Once upon a time, Neil Woodford was the most celebrated fund manager in the UK. Today, Woodford bashing has almost become a national sport.
So what mistakes did he make and, more importantly, what can we learn from the great man’s downfall?
[Warning: This article may contain irony]
Mistake #1 – Not hugging the benchmark
Woodford’s first mistake was to not hug his benchmark (i.e. the market index) closely enough.
His portfolio was consistently weighted towards sectors and stocks which he thought offered the best value, rather than those that were heavily weighted by the market.
Neil should have known better, because every sensible investor knows that the best way to avoid underperforming the market is to make your portfolio as similar to the market as possible.
If you do that then you cannot be criticised when your portfolio performs badly. You can simply point to the equally weak market performance and say “it’s a bad market for everybody”.
Of course, doing exactly what the market does rules out the possibility of outperforming the market, but that’s a minor inconvenience if your main priority is to avoid criticism.
The lesson here is obvious:
If you want to avoid occasional bouts of underperformance and criticism then give up trying to beat the market and just copy it instead.
Mistake #2 – Making high conviction investments
This mistake is closely related to mistake #1.
Woodford is well-known for having almost 10% each in both AstraZeneca and GlaxoSmithKline. This sort of high conviction bet in pursuit of outperformance is just asking for trouble.
Clearly, if you want to avoid criticism when an investment goes off the rails then you should have no more than two or three percent of your portfolio in any one company.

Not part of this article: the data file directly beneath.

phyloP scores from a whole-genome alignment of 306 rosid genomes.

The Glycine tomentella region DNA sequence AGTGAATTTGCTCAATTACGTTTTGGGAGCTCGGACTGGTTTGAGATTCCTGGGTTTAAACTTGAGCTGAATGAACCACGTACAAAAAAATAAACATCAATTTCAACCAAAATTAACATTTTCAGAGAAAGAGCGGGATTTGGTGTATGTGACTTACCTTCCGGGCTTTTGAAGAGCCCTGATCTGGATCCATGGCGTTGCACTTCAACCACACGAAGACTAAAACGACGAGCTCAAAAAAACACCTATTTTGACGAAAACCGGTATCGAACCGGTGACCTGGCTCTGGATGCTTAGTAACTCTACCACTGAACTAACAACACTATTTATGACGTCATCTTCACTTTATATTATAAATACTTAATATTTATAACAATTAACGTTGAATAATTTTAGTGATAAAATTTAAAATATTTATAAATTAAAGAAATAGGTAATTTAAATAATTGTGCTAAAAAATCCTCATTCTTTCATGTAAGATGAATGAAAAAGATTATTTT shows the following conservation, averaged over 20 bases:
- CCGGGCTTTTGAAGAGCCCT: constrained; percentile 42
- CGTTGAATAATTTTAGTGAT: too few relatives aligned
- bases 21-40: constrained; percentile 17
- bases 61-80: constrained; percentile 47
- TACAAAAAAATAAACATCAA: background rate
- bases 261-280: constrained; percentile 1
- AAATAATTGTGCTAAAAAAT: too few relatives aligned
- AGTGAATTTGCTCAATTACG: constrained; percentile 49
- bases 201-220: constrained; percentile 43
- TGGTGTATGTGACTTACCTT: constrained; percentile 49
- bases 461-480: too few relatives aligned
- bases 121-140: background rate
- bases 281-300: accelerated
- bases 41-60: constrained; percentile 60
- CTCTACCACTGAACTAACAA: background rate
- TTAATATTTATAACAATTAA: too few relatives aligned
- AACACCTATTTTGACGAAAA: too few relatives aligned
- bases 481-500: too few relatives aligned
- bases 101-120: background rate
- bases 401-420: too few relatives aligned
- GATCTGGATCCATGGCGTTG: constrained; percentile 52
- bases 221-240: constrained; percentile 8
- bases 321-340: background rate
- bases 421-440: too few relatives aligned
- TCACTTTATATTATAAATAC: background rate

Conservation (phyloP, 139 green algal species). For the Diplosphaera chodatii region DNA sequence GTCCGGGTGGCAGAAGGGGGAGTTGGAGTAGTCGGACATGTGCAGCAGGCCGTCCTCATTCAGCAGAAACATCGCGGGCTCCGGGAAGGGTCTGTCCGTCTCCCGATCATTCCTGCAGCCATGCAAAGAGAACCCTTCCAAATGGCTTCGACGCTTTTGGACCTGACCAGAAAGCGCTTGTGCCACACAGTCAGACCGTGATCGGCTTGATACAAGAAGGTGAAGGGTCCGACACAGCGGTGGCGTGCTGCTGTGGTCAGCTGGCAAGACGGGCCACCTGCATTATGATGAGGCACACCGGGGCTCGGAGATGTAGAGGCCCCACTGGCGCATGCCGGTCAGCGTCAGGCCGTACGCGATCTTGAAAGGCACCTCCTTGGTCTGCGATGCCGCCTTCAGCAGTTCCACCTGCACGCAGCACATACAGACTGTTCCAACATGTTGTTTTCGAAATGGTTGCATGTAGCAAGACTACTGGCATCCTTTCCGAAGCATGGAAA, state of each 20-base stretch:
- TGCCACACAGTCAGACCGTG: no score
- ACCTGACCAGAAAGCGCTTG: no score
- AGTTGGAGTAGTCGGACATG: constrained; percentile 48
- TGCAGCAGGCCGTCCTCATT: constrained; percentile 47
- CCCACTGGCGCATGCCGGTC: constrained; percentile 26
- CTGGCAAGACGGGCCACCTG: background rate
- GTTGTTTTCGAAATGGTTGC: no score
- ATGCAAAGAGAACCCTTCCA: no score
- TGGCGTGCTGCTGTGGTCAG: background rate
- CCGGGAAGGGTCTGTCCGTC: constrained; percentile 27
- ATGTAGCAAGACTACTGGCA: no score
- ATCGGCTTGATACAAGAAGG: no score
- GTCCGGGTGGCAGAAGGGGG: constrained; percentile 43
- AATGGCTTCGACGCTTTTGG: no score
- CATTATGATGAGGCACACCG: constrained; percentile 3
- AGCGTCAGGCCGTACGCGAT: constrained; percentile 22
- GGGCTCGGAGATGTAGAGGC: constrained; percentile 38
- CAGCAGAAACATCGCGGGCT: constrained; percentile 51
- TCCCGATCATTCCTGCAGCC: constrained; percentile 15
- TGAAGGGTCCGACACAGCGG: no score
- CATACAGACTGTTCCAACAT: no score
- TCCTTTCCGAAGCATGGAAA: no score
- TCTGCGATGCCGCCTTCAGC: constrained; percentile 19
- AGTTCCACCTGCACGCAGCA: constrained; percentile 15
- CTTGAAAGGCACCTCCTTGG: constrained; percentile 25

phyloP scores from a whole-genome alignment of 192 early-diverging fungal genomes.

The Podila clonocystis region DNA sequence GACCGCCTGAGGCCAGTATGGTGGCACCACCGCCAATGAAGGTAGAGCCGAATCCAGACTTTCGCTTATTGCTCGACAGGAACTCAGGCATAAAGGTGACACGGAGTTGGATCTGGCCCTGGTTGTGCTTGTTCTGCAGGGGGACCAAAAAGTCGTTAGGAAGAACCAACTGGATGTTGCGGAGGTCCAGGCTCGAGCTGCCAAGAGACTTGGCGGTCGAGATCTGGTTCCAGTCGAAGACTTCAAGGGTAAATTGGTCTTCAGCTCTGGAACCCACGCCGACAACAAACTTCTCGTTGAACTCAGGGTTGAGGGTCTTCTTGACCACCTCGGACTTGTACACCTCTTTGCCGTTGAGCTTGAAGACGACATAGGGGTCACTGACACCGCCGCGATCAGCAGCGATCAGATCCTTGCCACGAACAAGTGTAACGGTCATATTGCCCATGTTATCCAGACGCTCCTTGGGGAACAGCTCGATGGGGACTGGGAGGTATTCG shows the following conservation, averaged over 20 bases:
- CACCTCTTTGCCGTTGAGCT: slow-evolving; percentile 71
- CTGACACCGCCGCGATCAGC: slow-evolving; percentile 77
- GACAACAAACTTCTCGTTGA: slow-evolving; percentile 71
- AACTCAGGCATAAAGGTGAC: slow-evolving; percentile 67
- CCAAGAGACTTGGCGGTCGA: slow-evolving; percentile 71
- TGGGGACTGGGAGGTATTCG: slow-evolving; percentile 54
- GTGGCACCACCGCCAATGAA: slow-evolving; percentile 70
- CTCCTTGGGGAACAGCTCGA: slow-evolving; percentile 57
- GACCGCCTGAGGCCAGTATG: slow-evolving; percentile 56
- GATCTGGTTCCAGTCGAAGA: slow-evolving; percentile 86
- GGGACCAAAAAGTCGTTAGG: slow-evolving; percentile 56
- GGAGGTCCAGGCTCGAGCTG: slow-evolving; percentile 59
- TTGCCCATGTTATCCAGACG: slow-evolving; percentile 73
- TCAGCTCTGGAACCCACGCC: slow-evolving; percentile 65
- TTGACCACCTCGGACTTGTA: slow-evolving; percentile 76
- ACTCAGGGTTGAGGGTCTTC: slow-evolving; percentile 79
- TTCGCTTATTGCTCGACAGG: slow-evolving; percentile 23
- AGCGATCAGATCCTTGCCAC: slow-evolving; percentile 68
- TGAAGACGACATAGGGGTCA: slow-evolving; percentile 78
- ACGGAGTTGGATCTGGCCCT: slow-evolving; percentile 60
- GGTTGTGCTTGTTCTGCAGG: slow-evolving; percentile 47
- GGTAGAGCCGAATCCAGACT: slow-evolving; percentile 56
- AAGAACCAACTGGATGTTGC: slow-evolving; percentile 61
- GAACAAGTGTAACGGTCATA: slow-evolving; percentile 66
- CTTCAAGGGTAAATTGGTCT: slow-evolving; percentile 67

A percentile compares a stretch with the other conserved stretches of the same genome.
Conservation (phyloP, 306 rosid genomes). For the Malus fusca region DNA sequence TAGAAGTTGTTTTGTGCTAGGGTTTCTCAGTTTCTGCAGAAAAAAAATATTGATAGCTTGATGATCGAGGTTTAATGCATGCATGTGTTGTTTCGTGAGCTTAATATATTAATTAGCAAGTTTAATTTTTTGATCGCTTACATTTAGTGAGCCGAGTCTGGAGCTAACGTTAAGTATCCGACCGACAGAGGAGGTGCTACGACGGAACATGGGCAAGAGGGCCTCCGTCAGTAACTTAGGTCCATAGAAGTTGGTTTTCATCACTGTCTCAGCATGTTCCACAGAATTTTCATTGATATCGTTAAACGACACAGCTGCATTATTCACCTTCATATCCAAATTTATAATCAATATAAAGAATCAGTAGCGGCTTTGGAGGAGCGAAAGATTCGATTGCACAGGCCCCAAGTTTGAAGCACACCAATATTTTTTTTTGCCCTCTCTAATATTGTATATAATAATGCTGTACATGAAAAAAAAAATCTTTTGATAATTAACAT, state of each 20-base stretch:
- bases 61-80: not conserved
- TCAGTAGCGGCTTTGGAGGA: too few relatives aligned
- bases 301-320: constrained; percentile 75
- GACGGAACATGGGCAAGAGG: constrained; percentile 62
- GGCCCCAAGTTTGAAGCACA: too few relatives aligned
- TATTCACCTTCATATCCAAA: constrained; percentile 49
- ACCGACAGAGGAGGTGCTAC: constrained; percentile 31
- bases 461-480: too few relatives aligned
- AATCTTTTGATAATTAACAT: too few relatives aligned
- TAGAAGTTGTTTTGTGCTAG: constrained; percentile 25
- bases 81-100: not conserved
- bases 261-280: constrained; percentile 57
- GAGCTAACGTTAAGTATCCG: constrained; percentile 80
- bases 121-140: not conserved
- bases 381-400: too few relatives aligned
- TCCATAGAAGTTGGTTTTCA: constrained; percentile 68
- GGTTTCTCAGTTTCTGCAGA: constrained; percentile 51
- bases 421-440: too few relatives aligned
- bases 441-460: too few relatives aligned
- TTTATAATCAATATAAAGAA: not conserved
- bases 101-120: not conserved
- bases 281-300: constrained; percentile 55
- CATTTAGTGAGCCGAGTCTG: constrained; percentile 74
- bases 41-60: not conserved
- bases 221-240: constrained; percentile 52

That way, if something does go wrong with a particular company it won’t make much difference to your portfolio.
You’ll be able to inform everyone that problems with that one holding don’t matter because you’re “well diversified”.
That may be true, but having tiny amounts invested in each company means that your portfolio will need to invest in more companies, and at some point it will begin to resemble the market.
So the chances of outperformance will go down, but then again so will the chances of underperformance and criticism.
Neil should definitely take note of this lesson:
If you want to avoid occasional bouts of underperformance and criticism then don’t make big bets. Don’t put more than 2% into any one company and don’t invest heavily in companies you think are attractively valued.
Mistake #3 – Giving the impression that excellent returns were inevitable
This is perhaps Woodford’s biggest mistake.
If you are consistently rubbish as an investor then nobody will bat an eyelid if you underperform because it happens so often.
But if you have the audacity to beat the market by about 5% per year, on average, from 1990 to 2015, as Woodford did, then you should know better than to expect an easy ride when things go wrong.
One way to avoid consistently beating the market is to track the market, but we’ve already covered that route to the quiet life.
Another approach is to make sure you always beat the market and never ever underperform. Of course this is impossible, unless you do a Madoff and run a ponzi scheme.
If you do that you can beat the market every single year for decades, at least until the whole scheme collapses and everybody is left penniless.
With that in mind, my final lesson for Neil and other investors is this:
If want to avoid criticism when you underperform then either:
- Only ever outperform the market by a small amount for a short while, so that when you do underperform nobody can be bothered to criticise you, or
- Do a Madoff and run a ponzi scheme so that you are guaranteed to outperform the market every single year, forever (or at least until the scheme collapses and everyone is left penniless).
The problem is (probably) not Neil Woodford
Hopefully it’s obvious that my list of Woodford’s “mistakes” are tongue-in-cheek and that they are in fact exactly what you should expect to see from a well-run actively managed portfolio.
I’ll rephrase each “mistake” in a more positive light:
Positive feature #1 – Having a portfolio which is very different to the market index.
Any differences will inevitably lead to periods of underperformance, but those differences are absolutely required if you want better returns than a passive index tracker.
Positive feature #2 – Have some investments which make up a significant portion of the portfolio.
2% or so invested in 50 or more companies is a very low risk way to invest, but I think it’s much harder for that sort of approach to beat the market (and if it isn’t going to beat the market, why bother?)
There are limits to this line of thinking of course, and I’m not saying that 50% invested in one company is a sensible approach.